Friday, November 30, 2012

Twain Quotations


Today is the birthday of Mark Twain who was born on this day in 1835.  Here are some selected quotations that provide a partial image of the man as writer and thinker:



This book is merely a personal narrative, and not a pretentious history or a philosophical dissertation. It is a record of several years of variegated vagabondizing, and its object is rather to help the resting reader while away an idle hour than afflict him with metaphysics, or goad him with science. Still, there is information in the volume; information concerning an interesting episode in the history of the Far West, about which no books have been written by persons who were on the ground in person, and saw the happenings of the time with their own eyes. I allude to the rise, growth and culmination of the silver-mining fever in Nevada—a curious episode, in some respects; the only one, of its peculiar kind, that has occurred in the land; and the only one, indeed, that is likely to occur in it.
Yes, take it all around, there is quite a good deal of information in the book. I regret this very much; but really it could not be helped: information appears to stew out of me naturally, like the precious ottar of roses out of the otter. Sometimes it has seemed to me that I would give worlds if I could retain my facts; but it cannot be. The more I calk up the sources, and the tighter I get, the more I leak wisdom. Therefore, I can only claim indulgence at the hands of the reader, not justification. 
-- Mark Twain, "Preface" to Roughing It

“You can't depend on your eyes when your imagination is out of focus.” 
― Mark Twain, A Connecticut Yankee in King Arthur's Court

“Travel is fatal to prejudice, bigotry, and narrow-mindedness, and many of our people need it sorely on these accounts. Broad, wholesome, charitable views of men and things cannot be acquired by vegetating in one little corner of the earth all one's lifetime.” 
― Mark Twain, The Innocents Abroad/Roughing It

“Adam was but human—this explains it all. He did not want the apple for the apple's sake, he wanted it only because it was forbidden. The mistake was in not forbidding the serpent; then he would have eaten the serpent.” 
― Mark Twain, Pudd'nhead Wilson

“Now and then we had a hope that if we lived and were good, God would permit us to be pirates.” 
― Mark Twain, Life on the Mississippi

Wednesday, November 28, 2012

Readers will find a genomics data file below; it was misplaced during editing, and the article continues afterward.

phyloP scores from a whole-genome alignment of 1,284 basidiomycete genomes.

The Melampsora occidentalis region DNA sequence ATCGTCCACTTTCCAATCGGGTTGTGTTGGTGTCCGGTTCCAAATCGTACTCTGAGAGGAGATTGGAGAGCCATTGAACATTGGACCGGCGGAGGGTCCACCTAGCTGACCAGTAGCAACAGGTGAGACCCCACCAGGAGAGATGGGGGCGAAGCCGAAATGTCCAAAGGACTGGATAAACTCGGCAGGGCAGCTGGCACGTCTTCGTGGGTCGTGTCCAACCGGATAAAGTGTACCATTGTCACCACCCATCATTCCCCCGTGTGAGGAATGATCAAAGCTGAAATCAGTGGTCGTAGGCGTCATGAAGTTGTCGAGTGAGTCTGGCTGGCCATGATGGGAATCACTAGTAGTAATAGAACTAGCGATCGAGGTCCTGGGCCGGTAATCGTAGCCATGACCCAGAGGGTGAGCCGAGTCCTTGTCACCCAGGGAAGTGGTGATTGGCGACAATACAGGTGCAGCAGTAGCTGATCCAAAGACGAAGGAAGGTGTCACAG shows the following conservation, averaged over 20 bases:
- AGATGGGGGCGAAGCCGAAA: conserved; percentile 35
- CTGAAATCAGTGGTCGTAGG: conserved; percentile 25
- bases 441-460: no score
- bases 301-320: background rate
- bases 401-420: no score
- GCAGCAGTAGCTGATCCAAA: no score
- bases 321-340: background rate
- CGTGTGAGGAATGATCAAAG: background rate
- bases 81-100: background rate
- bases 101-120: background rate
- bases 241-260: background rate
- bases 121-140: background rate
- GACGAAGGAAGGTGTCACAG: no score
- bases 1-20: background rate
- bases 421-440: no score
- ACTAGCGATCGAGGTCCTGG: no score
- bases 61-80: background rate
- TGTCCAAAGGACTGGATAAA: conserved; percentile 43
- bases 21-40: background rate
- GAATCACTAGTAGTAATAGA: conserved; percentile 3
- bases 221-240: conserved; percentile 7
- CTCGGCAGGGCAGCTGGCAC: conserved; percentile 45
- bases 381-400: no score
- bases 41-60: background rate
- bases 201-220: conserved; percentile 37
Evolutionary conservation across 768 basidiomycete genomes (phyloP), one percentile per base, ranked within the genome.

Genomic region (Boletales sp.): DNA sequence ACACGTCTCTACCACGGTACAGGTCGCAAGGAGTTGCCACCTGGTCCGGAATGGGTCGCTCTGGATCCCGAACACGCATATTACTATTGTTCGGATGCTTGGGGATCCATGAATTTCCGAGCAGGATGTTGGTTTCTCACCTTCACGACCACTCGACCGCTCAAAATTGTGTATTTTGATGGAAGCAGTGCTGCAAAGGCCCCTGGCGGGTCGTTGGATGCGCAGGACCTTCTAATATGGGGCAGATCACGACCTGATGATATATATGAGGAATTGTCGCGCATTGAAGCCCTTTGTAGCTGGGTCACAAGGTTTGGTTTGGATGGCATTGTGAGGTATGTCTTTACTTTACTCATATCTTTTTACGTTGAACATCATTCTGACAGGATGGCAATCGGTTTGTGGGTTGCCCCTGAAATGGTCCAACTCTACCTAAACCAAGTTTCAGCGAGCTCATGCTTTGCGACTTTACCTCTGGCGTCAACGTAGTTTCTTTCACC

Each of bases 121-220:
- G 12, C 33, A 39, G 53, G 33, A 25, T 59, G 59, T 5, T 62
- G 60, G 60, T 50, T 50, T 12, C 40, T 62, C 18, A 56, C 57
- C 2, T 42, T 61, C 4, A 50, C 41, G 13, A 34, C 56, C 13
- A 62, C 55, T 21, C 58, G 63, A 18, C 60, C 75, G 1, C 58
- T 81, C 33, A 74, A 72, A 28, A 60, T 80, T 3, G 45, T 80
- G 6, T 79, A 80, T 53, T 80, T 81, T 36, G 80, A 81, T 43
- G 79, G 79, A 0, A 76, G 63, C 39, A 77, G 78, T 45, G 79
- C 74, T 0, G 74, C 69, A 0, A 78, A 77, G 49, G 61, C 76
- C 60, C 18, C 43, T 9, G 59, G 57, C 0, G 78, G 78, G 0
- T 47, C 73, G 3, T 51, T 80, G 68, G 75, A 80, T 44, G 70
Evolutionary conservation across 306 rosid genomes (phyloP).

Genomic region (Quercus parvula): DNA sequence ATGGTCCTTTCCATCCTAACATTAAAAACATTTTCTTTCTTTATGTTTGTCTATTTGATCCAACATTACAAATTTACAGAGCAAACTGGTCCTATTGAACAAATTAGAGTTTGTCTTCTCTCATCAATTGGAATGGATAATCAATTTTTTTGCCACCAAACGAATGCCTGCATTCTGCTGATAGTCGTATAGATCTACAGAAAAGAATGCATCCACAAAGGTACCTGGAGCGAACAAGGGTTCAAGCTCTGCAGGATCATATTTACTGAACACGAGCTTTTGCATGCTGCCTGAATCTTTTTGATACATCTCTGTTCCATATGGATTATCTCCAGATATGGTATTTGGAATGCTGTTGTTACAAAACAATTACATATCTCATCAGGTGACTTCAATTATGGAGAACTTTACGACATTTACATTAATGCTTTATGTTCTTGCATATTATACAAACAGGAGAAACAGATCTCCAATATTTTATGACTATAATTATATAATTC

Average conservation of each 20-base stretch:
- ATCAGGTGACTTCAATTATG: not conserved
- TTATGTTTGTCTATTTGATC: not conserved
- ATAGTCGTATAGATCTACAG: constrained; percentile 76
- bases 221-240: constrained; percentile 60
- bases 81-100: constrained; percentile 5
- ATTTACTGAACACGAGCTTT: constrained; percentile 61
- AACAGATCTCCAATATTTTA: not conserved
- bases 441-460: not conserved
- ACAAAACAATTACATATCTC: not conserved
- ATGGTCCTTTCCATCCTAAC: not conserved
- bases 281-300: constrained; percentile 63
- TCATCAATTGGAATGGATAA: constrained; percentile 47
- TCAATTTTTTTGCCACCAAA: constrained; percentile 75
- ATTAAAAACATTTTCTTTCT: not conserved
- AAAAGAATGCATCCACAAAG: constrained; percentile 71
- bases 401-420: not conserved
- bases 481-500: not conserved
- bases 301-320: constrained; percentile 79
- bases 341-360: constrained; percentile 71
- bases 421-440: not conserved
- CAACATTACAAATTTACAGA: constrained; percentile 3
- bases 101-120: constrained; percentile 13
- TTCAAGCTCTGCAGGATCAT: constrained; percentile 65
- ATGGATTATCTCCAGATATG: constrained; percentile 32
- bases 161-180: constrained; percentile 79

Beyond the Known Universe

RingworldRingworld 

by Larry Niven

 

“I myself have dreamed up a structure intermediate between Dyson spheres and planets. Build a ring 93 million miles in radius - one Earth orbit - around the sun. If we have the mass of Jupiter to work with, and if we make it a thousand miles wide, we get a thickness of about a thousand feet for the base. 
And it has advantages. The Ringworld will be much sturdier than a Dyson sphere. We can spin it on its axis for gravity. A rotation speed of 770 m/s will give us a gravity of one Earth normal. We wouldn't even need to roof it over. Place walls one thousand miles high at each edge, facing the sun. Very little air will leak over the edges. 
Lord knows the thing is roomy enough. With three million times the surface area of the Earth, it will be some time before anyone complains of the crowding.”  ― Larry Niven


This is certainly one of the best science fiction novels that I have read. I say that because of the lucid and concise writing style, the use of scientific concepts in a way that exceeds most SF novels, and the brilliant imagination of Larry Niven who creates aliens and other worlds and puts you the reader into them with confidence and grace. In the opening sections of the story Louis Wu, a two hundred year-old human is confronted by Nessus, a Pierson's Puppeteer, and offered one of three open positions on an exploration voyage beyond Known Space. Speaker-to-Animals (Speaker), who is a Kzin, and Teela Brown, a young human woman, also join the voyage. Their goal is "Ringworld":
"The ring was more than ninety million miles in radius---about six hundred million miles long, he estimated---but less than a million miles across, edge to edge.  It massed a little more than the planet Jupiter."(p 80)